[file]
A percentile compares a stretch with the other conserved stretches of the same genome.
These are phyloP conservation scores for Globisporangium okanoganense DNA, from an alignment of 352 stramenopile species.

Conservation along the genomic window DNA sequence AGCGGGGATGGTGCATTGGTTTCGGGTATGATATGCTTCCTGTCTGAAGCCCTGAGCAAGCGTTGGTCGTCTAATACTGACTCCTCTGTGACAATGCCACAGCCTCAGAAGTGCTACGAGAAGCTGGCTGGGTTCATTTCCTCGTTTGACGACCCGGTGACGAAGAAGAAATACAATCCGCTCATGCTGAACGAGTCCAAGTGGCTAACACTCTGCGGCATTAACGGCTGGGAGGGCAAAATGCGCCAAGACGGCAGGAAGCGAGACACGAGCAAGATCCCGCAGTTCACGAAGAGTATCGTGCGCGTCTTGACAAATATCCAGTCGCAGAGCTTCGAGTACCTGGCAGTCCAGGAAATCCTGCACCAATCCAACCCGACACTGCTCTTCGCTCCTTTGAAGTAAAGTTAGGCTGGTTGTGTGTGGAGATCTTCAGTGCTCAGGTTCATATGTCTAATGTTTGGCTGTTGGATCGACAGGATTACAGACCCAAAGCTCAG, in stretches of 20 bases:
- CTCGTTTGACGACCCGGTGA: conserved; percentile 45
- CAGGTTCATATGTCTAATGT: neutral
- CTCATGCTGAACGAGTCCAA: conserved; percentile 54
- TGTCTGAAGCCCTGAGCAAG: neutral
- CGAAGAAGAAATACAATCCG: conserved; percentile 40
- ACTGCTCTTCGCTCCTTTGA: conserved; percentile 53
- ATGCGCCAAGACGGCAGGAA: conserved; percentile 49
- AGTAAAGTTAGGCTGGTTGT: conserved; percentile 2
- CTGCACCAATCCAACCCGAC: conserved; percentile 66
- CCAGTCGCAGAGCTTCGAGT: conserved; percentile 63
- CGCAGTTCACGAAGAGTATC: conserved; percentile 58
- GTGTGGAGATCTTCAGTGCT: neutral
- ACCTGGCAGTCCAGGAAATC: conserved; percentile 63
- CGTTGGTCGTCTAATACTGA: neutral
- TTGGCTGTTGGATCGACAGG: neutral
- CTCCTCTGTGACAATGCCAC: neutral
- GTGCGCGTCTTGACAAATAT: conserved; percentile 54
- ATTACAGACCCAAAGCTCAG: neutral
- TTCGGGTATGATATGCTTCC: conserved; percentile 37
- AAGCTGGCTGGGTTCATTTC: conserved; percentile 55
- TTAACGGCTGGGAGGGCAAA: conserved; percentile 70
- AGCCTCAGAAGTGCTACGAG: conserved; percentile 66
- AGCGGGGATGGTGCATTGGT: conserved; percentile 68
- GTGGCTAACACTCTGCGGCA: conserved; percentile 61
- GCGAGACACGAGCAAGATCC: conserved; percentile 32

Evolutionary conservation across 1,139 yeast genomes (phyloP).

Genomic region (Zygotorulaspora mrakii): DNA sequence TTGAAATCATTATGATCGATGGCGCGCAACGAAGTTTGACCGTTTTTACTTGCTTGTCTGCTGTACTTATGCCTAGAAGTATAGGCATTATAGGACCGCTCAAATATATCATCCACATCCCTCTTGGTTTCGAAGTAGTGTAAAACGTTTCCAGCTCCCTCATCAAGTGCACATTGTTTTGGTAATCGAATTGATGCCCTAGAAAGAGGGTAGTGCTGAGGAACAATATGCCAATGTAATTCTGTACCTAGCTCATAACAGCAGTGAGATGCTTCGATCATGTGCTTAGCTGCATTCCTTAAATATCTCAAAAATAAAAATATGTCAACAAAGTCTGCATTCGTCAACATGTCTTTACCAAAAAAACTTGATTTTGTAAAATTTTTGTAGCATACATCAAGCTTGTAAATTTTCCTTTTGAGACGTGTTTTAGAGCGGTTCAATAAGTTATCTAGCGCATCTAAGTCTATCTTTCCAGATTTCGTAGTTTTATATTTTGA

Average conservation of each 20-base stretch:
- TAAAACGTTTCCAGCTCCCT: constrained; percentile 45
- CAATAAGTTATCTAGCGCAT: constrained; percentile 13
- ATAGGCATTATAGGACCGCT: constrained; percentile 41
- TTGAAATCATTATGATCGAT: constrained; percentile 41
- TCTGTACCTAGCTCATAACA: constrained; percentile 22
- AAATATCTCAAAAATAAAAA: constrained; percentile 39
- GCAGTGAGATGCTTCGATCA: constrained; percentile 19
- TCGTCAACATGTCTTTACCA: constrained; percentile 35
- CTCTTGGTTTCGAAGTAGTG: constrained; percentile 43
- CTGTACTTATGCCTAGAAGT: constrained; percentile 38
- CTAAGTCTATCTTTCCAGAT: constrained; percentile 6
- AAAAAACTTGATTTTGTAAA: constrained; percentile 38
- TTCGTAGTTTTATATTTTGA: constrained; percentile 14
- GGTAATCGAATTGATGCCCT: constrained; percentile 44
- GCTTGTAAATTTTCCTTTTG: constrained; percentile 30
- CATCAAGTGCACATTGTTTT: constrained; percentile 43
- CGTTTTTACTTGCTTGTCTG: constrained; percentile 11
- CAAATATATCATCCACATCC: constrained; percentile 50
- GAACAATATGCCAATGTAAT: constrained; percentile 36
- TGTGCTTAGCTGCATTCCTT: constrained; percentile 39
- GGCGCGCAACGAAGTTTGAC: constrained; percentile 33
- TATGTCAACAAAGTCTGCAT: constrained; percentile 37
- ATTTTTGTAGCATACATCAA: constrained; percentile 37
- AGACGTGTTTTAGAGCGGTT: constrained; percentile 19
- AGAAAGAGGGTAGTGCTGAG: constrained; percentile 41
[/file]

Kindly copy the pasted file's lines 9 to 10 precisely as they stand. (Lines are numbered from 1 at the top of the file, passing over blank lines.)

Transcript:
- ACTGCTCTTCGCTCCTTTGA: conserved; percentile 53
- ATGCGCCAAGACGGCAGGAA: conserved; percentile 49